Just as characters vary in their roles, so do they differ in their importance. The protagonist is the central person. The story is about him/her and his/her want, but few stories exist with just one character. The main character must have others to interact with. We call these people the supporting characters.
I re-emphasize that the story is about the main character for a reason. In my experience, with writing classes – both participating in and teaching – it is the confusion on this one point that trips up many beginning writers. Too often a new writer gets caught up in one or more of the other characters and spins off on tangents which have no relevance to the main story. Once off-track, the story becomes murky and starts to unravel. The writer may develop writer’s block and have no clue where the road should lead or what the original destination was. I use the term “writer’s block” because it is a phrase tossed around so frequently in the writer’s world. In my opinion, tangents are the main cause for this problem. Remember when we said writing is like taking a trip. An individual is at point “A” and wants to go to point “B.” Here’s the analogy. The vehicle (the story) can’t move forward because the driver (writer) has taken a muddy road (tangent), and now the trip is stuck in useless information (writer’s block). Even worse, not only can’t the writer move on, he/she has expended energy, time, and resources (which were intended for the short story or novel) on these nonproductive segments. The consequence? Many writers become discouraged and give up.
In column one of this series, I advised writers to complete the first draft before editing. This “staying on task” will help keep the main story line clear and uncomplicated. The rewrites are the time and place to develop subplots and the other characters – they are there to support the protagonist, not to draw attention away from or compete with him/her.
Remember, the plot is comprised of scenes that lead to conflicts which set up the climax which in turn determines the resolution. These events focus on and are about the main character. The theme relates to the protagonist’s want and all the other characters are in the story to help or prevent him/her from reaching that goal.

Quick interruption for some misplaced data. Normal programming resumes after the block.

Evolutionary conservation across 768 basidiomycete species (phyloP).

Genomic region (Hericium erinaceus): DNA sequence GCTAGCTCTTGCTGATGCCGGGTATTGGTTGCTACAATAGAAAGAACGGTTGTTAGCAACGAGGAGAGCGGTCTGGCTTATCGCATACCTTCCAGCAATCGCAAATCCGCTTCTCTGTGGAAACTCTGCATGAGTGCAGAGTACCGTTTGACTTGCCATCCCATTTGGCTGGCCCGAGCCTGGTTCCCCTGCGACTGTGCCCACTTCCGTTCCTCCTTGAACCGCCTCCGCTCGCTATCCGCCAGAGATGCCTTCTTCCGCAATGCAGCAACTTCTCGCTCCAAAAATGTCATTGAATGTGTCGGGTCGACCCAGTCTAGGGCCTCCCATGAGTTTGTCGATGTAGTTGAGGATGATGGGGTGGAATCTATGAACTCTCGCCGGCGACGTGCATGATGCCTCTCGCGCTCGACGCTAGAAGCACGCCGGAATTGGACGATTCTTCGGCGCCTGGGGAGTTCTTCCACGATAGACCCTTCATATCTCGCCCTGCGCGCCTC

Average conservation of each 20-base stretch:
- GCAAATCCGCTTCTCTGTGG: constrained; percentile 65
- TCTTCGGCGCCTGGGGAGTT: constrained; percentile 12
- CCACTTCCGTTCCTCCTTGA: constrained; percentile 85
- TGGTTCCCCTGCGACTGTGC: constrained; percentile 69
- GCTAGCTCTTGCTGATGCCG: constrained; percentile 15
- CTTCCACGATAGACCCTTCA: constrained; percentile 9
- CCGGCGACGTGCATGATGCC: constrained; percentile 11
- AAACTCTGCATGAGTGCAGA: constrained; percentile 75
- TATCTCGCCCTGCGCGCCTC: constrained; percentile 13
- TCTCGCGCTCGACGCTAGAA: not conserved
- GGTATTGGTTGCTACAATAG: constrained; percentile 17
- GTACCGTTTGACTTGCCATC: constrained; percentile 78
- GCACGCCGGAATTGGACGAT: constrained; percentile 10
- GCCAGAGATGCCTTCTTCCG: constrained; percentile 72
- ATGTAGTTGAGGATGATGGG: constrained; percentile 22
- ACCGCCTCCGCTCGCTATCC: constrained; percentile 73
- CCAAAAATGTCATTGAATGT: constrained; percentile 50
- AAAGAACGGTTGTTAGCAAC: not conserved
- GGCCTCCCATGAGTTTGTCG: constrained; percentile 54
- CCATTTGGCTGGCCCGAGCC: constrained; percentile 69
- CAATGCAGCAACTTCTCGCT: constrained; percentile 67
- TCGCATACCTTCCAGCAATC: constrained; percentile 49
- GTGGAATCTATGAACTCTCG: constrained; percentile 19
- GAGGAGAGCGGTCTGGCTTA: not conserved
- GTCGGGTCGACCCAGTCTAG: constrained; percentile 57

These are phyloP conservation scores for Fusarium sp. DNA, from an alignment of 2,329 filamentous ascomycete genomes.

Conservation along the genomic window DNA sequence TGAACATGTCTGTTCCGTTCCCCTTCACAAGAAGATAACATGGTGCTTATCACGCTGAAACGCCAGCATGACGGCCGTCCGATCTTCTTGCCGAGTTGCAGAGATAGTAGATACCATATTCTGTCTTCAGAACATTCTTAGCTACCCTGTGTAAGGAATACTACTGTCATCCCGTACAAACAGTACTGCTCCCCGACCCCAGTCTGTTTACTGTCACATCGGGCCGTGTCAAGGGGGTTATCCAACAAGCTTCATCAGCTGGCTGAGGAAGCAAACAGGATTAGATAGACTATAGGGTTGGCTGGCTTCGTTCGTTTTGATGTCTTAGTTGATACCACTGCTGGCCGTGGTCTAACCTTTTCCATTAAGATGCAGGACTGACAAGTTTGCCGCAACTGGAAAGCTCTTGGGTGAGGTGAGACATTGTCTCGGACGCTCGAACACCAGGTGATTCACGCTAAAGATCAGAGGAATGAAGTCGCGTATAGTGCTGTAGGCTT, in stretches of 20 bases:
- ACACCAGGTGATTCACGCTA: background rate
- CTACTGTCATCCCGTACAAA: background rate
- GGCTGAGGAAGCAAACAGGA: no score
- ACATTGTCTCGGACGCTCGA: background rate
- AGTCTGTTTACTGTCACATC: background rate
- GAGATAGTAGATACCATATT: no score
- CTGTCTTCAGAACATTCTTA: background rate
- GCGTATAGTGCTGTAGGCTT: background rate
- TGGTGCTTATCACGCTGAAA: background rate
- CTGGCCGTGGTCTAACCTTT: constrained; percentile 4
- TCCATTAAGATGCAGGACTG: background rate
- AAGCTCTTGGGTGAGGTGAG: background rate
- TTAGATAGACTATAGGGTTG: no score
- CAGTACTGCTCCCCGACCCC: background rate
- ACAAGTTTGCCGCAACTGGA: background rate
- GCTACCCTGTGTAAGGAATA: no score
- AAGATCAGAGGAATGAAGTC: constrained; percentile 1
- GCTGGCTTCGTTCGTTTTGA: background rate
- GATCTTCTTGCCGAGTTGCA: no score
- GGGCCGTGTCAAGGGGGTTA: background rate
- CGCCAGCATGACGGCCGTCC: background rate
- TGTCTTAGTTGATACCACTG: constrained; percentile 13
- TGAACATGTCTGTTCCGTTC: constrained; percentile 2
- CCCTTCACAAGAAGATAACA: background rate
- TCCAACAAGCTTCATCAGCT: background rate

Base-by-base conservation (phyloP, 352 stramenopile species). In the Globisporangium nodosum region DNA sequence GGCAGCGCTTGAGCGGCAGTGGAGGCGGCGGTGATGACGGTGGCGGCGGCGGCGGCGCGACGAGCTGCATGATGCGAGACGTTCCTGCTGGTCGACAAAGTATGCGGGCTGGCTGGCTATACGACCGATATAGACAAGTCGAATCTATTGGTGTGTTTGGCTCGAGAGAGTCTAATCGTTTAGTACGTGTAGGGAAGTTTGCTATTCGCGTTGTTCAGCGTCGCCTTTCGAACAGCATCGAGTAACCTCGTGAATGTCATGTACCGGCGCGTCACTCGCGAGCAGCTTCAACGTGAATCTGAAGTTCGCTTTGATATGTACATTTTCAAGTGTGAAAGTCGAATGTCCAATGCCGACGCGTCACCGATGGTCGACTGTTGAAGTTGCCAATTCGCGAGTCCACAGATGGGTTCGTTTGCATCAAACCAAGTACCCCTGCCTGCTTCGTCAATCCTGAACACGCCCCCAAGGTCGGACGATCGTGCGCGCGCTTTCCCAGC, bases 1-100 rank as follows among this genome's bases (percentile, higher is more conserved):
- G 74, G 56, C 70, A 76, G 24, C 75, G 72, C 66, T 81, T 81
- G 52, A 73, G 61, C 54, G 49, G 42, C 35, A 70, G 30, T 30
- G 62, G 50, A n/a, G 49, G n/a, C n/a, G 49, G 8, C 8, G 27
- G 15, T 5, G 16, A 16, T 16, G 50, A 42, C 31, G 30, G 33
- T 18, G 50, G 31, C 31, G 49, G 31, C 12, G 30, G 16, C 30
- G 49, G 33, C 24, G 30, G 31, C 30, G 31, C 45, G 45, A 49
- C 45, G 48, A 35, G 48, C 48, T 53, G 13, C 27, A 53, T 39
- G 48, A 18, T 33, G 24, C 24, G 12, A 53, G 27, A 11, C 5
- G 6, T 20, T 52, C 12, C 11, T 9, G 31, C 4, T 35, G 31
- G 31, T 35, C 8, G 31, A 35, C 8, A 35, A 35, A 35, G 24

Supporting characters range in importance. We’ve looked at the confidant, the person who allows the protagonist to express information that cannot be presented in a natural setting. We also discussed the antagonist, the person who actively seeks to prevent the protagonist from achieving his/her want. Both these characters usually have significant roles and are important to the story, but there are also other supporting characters, less important, but still needed to develop a story. Let’s look at foils, and symbolic and stock characters.
A foil is an individual who presents the opposite of what the main character stands for and highlights his/her qualities. Cinderella stands for goodness. The three stepsisters embody badness. Everything they say and do emphasizes the princess’s purity. Often a foil is also the antagonist, but it isn’t always the case. A minor character in a subplot may also serve as a foil.
A symbolic character is one who represents an idea or philosophy. These characters’ importance isn’t derived from their personality, rather what their words and actions signify. For example, a character may symbolize optimism in a story, but the character may be good or bad. Allegories use symbolic characters.
Stock characters are individuals who have been used so frequently they have become stereotypical. A sidekick is an example of such a character: Batman’s Robin, Han Solo’s Chewbacca, Lucy’s Ethel, and even Timmy’s Lassie. The butler in British cozies and the geeky teenager with acne and glasses are examples of other stock characters. Stock characters are usually used as shortcuts to character development, but beware: major/important people in your story need to be fleshed out and given a life.
Normally, stock characters are static: they remain the same throughout the story. But what about the nerd who evolves into a good-looking hero? Good point, and one we will address in the next column – Flat and Round Characters.
Our homonyms for this column are who’s and whose.
Who’s – is the contraction of who is.
ex: Who is going to kick the ball? Who’s going to kick the ball?
Whose – is the possessive form of who/whom.
ex: To whom does this book belong? Whose book is this?
Step Seven: Using one of your stories, identify your supporting characters and their function.